Anyway, the recipe is based on Aaron’s and really, any recipe would do. If you have a fave, go with that. This one was really good though.

This is what I did:

8 medium potatoes (4 blue, 4 white)
3 Tb. unsalted butter
6 cloves garlic, minced
Large splash of milk
Salt and ground pepper to taste
½ c. Monterey jack cheese, grated

Wash and peel potatoes. Cut in half or quarters.

Bring water to a boil in a medium saucepan. Toss in the potatoes and cook until a fork goes in easily, about 10 minutes or so. While the potatoes are boiling, take the puff pastry sheets out of the freezer and thaw. Drain the potatoes and place in a bowl (I used my mixer) with the butter. Blend and add milk until a consistency you enjoy has been achieved. I have absolutely no idea how much I added, but it was great. Mix in salt and pepper to taste, garlic, and cheese.

Heat oven to 400 degrees.

With a sharp knife, cut pastry into squares and place on a greased baking sheet. Spoon mashed potatoes onto the middle of each piece. Bake in hot oven for about 20-25 minutes. The package said 15, but the pastry really wasn’t puffy or crispy enough at that point. Just check and watch until the pastry looks good.

Serve immediately and snag some before everyone else eats them.

Saturday, February 21, 2009

Aaron's Birthday!

Today is my husband's birthday and I have spent all afternoon getting ready. I'm making a variety of snacks and now have pretty much everything prepped. All I have to do now is wait until it gets a little closer to party time and then off I go. I'll be posting about these over the next couple of days. They are from all over the place: via Tastespotting, Epicurious, Food Network (gasp!), and my own brain.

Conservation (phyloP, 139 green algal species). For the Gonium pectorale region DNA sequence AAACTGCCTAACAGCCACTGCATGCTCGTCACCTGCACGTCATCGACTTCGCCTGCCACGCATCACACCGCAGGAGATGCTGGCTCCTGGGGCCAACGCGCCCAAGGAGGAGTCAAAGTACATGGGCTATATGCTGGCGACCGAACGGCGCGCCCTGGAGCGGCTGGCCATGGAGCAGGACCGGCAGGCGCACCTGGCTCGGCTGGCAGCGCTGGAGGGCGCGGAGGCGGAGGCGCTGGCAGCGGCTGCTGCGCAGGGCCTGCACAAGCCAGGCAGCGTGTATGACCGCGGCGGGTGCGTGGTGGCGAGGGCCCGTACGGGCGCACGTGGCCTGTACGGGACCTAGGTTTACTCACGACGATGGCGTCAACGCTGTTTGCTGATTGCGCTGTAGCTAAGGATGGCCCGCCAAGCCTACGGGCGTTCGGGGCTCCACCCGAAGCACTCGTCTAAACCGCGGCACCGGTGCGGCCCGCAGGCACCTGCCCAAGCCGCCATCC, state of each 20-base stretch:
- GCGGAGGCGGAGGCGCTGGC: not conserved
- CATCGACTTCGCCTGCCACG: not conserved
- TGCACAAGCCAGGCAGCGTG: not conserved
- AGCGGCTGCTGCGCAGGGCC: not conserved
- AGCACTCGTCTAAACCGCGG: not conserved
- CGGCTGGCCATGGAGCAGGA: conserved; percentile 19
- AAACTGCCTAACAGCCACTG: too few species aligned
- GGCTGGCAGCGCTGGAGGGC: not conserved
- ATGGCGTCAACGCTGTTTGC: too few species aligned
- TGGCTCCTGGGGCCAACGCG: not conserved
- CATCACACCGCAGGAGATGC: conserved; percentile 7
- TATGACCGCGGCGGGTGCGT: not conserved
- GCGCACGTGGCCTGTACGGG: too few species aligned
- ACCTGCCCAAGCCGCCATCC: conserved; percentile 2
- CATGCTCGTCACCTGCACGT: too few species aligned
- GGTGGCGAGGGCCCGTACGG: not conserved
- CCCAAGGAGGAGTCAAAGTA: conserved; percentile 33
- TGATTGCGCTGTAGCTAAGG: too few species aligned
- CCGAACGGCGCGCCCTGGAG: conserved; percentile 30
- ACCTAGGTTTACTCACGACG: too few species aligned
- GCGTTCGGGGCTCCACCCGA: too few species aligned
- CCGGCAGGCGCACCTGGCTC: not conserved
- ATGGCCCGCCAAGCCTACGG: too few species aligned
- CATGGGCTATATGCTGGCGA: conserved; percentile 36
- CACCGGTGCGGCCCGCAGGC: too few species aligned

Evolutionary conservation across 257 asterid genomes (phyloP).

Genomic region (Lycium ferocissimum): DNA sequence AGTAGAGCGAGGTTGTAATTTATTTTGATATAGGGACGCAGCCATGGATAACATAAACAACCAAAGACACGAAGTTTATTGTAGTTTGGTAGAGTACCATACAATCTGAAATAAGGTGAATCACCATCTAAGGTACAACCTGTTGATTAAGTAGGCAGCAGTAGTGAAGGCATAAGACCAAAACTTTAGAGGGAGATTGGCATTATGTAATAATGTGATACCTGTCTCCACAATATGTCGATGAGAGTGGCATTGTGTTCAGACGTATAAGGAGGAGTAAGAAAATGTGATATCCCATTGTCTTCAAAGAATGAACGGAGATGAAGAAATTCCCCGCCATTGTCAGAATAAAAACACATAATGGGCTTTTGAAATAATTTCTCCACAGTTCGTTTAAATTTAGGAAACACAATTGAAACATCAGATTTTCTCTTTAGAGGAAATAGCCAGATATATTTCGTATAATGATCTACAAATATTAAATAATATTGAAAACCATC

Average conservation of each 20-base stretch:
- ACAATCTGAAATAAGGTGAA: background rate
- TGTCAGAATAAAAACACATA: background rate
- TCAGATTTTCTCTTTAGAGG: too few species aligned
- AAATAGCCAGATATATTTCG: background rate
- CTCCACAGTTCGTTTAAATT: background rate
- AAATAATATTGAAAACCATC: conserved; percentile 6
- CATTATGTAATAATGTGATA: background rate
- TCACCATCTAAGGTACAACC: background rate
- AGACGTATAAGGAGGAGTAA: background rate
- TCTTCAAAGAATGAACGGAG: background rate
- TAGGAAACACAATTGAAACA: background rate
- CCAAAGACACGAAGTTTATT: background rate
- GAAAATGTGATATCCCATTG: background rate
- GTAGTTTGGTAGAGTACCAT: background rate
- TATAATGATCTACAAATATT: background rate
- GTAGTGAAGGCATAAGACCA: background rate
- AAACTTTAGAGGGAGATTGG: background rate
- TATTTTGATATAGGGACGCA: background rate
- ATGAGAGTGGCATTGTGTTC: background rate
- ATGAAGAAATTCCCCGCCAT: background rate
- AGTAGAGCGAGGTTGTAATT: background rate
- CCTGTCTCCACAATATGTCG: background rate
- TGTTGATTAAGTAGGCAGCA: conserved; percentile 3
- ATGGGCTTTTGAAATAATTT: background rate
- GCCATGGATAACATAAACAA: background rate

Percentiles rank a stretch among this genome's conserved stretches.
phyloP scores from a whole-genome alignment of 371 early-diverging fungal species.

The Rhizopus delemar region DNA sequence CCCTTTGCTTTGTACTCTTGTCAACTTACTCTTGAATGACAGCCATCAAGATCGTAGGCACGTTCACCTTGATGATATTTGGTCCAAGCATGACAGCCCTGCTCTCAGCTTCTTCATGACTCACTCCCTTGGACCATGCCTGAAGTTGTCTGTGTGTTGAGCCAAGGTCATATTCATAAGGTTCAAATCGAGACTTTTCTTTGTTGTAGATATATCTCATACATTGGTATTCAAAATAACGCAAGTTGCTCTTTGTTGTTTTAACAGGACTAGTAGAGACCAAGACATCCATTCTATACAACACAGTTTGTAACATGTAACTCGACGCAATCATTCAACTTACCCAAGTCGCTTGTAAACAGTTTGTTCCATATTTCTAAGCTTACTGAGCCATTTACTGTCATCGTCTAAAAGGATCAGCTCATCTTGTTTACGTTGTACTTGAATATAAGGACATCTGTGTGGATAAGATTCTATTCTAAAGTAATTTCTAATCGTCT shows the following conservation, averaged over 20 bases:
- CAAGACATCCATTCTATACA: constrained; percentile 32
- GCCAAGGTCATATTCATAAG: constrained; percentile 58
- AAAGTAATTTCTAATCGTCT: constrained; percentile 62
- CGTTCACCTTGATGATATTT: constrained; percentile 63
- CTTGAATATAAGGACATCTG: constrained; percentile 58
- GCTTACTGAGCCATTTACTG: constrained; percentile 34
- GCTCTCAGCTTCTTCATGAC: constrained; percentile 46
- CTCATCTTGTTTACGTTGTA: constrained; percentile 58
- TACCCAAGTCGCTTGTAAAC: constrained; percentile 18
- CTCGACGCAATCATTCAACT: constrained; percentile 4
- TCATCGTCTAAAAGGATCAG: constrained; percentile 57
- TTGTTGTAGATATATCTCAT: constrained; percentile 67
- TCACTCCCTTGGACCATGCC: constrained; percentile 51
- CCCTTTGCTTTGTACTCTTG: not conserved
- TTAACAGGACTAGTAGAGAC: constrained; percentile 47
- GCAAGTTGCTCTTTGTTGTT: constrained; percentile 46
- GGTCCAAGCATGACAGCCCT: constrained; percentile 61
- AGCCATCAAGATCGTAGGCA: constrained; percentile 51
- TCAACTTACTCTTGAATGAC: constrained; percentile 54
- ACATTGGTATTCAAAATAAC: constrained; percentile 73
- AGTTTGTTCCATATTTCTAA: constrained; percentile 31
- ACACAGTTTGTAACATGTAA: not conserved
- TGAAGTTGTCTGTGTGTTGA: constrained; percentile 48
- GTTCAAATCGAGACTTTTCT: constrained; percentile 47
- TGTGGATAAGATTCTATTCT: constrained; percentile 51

Things are looking tasty. Now to celebrate!

Wednesday, February 18, 2009

Mexican Brownies

Tastespotting is an obsession. Well, sorta. It’s just really great food porn, which should be obvious since this will be the 4th mention of it in this blog. Anyway, I came across this recipe the other day and thought “bingo! Now I know what to do with all that Ibarra I have sitting around.” It’s just been sitting in the pantry since I worked on this project back in December. I love making brownies, especially since I now own a double boiler, and it seems like everyone likes them. Doing a twist on the same old thing is always fun.

One thing that did bug me is that the original recipe did not include cinnamon or chili powder. How can you call it Mexican brownies without those? Both ingredients enhance the special flavor that is Mexican chocolate. I first learned about chili powder in chocolate in my first Spanish class back in high school. My teacher was amazing and told us great stories about Spain and Mexico and food. I think it is a fabulous pairing and it goes really well with these brownies.

Mexican Brownies from

Makes one delicious pan of brownies

3 circles Ibarra chocolate
2 oz. (2 squares) unsweetened chocolate
12 Tb. (1½ sticks) butter
1 c. plus 2 Tb. brown sugar
3 eggs
2 tsp. vanilla
1¾ c. flour
½ tsp. baking powder
½ tsp. salt
4 tsp.-ish cinnamon plus more for the top (I only sort of measured)
A bit of chili powder (about ½ tsp.)
Raw sugar

Heat oven to 350 degrees.

Melt chocolate with butter in the top part of a double boiler, stirring occasionally with a wooden spoon. You can totally fake a double boiler with a bowl resting on top of a pot with simmering water. In the meantime, mix the dry ingredients together in another bowl. After the chocolate cools, beat in the sugar and the eggs, one at a time. Mix in vanilla then fold in dry ingredients. It was at this time I decided that there wasn’t enough cinnamon or chili powder in the mix, so I added more. Adjust flavor to taste.

Lightly grease a pan and sprinkle the bottom with raw sugar. Pour in the batter. Bang the pan if you need to in order to even out the batter in the pan. Sprinkle the top with more raw sugar and cinnamon.

Bake for about 25 minutes or until a toothpick inserted in the center comes out clean.

Let cool on a rack before eating.